III. Jesus’ Standard of Judgment
But the judgment we see exercised by Jesus contrasts sharply with that of Israel’s religious leaders. From the beginning of Matthew’s Gospel, Jesus is introduced as the Son of David—the promised Messiah who will rule over the kingdom of God in this world. The role of the king has many faces, but one of the most important is the establishment of true justice. Christ has come into the world to establish righteousness as the basis of all judgment. The
kingdom of God will bring justice for all people. Remember the prophecy of Isaiah 9:6-7: “For unto us a child will be born; unto us a son will be given. And the government will rest upon his shoulders; and his name will be called Wonderful Counselor, Mighty God, Eternal Father, Prince of Peace. There will be no end to the increase of his government or of peace, on the throne of David and over his kingdom, to establish it and to uphold it with justice and righteousness from then on and forevermore.” Again in Isaiah 1:27, “Zion will be redeemed with justice, and her repentant ones with righteousness.”
But how will the Messiah accomplish this necessary task? Not by brute force! Listen again to the words of Isaiah: (42:1-4) “Behold, My Servant, whom I uphold; My chosen one in whom My soul delights. I have put My Spirit upon Him; He will bring forth justice to the nations. He will not cry out or raise His voice, nor make His voice heard in the street. A bruised reed He will not break, and a dimly burning wick He will not extinguish; He will faithfully bring forth justice. He will not be disheartened or crushed, until He has established justice in the earth; and the coastlands will wait expectantly for His law.” This is the work that Christ came to do in this dismal world where injustice and tyranny often seem to win! He came to establish justice and righteousness, and He will not give up until it is done! But how will He do it?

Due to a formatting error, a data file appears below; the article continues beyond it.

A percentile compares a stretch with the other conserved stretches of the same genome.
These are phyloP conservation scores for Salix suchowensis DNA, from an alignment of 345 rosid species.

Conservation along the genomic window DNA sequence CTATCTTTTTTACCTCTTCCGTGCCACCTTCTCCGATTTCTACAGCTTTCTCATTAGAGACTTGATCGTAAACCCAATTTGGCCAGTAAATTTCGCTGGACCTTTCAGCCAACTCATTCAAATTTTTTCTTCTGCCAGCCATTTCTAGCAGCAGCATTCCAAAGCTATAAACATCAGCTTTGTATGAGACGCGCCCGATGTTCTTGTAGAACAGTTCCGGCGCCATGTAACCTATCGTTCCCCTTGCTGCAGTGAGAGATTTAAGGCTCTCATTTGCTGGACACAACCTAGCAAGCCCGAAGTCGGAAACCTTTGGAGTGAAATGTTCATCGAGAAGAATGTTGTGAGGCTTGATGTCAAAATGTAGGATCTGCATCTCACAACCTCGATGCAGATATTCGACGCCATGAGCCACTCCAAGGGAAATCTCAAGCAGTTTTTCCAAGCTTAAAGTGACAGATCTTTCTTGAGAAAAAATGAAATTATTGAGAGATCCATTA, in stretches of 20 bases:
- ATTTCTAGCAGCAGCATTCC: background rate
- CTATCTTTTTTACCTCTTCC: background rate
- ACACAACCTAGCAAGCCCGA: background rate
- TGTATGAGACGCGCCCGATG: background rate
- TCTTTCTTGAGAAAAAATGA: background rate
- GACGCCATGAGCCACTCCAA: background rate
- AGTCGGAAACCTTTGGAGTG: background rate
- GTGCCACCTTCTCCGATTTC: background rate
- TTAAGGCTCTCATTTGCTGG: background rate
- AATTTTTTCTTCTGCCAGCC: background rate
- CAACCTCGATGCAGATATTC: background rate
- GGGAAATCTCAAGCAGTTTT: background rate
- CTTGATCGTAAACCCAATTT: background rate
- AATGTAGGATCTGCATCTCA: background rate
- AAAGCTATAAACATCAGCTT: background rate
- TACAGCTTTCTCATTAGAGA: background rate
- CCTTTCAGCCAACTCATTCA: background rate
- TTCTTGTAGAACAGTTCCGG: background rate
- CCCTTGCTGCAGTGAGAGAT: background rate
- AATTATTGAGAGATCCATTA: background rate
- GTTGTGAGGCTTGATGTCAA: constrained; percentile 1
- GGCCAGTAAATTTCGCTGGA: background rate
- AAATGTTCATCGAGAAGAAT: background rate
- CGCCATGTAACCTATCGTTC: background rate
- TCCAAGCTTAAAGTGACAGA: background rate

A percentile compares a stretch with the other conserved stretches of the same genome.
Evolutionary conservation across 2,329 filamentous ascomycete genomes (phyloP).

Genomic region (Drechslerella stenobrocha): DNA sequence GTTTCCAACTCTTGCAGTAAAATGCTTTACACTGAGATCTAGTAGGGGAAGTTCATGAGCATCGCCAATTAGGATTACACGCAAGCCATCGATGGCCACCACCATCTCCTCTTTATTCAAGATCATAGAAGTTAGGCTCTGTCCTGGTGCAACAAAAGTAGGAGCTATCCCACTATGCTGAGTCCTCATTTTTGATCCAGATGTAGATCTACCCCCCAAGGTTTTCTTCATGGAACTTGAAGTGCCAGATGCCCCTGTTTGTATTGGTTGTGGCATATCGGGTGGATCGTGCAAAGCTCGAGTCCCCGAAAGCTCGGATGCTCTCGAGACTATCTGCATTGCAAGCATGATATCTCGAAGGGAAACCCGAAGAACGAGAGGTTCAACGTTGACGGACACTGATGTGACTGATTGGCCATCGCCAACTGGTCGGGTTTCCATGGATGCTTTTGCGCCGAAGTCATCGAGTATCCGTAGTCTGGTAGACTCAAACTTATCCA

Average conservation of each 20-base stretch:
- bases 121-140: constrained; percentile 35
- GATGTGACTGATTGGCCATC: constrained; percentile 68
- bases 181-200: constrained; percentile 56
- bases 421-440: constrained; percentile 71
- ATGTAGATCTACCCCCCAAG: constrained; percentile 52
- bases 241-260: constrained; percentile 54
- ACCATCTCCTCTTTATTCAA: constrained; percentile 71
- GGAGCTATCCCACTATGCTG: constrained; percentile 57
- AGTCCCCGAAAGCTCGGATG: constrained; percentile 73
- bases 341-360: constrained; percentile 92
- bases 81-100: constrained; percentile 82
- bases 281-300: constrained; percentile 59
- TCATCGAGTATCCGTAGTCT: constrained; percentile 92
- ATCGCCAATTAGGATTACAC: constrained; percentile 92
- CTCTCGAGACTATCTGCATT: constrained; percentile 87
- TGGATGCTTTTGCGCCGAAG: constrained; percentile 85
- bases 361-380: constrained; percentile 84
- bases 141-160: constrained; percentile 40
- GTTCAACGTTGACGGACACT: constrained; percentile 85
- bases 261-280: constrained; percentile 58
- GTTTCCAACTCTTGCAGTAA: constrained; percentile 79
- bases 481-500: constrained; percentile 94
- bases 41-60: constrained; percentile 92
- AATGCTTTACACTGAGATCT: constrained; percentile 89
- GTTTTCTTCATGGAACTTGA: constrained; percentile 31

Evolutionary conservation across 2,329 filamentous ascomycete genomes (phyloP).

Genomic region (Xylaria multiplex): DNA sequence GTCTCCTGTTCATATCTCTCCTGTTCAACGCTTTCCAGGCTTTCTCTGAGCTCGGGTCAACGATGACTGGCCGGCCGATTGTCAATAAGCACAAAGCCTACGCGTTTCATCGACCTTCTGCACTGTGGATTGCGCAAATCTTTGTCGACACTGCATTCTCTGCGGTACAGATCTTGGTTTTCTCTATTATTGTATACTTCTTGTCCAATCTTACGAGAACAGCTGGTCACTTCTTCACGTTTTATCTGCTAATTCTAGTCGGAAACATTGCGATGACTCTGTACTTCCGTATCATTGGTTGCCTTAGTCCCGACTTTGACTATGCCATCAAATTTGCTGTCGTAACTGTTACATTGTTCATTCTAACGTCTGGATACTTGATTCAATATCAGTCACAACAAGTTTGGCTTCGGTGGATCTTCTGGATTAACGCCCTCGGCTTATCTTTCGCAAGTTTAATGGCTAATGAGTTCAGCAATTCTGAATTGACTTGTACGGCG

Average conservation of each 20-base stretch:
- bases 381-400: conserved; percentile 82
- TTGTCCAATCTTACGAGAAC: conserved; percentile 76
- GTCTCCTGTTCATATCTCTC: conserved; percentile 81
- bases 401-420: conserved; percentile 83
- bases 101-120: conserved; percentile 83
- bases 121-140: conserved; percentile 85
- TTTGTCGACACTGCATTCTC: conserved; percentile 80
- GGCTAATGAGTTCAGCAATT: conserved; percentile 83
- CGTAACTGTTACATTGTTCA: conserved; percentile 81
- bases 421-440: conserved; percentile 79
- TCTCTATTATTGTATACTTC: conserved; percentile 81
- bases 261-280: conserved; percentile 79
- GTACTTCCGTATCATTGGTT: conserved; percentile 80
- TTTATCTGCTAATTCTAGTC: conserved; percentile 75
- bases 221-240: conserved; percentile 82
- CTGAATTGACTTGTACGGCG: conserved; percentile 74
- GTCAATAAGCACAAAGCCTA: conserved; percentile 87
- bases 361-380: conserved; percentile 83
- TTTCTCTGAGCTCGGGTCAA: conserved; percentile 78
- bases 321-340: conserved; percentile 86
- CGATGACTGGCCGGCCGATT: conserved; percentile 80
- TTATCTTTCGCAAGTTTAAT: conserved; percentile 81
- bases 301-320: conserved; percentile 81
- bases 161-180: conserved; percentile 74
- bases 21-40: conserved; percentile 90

He will establish God’s standard of righteousness in this world by doing three things: First, He will live by God’s righteous standard Himself. He will live by God’s Word as His only, infallible rule for faith and life. He will fulfill all righteousness by keeping God’s Law perfectly. “All have sinned and fall short of the glory of God” (Rom. 3:23). “There is none righteous, not even one” (Psa. 14:1). But that was before Christ entered this world. He is the Righteous One! ). The dream vision of Daniel 7:13-14 is often quoted in connection with the victorious enthronement of Jesus Christ. But the first amazing thing about that prophetic vision is that “One like a Son of Man” is able to come confidently before “the Ancient of Days” without being destroyed! Any other “son of man” would have been instantly destroyed by the “consuming fire” of God’s holiness. But when Christ comes before the eternal throne of God the Father, this “Son of Man” is “presented before Him. And to Him is given dominion, glory, and a kingdom … which will not pass away.” Christ is perfect in holiness because He has lived by God’s Word all His life. Secondly, Christ will offer Himself as payment for the sins of others! There is no one else who could do what He volunteered to do—to stand in our place: the “Righteous One” taking the place of the unrighteous many. Only such a Righteous One can redeem anyone else! He died, so that “by His wounds, we might be made whole” (Isa. 53:5). Thirdly, Christ establishes a righteous standard on earth by spreading the Gospel of His kingdom to all the peoples of the earth. That work is still going on. Listen again to God’s promise given through the prophet Isaiah (2:3-4): “For the law will go forth from Zion, and the word of the Lord from Jerusalem. And He will judge between the nations, and will render decisions for many peoples; and they will hammer their swords into plowshares, and their spears into pruning hooks. Nation will not lift up sword against nation, and never again will they learn war.”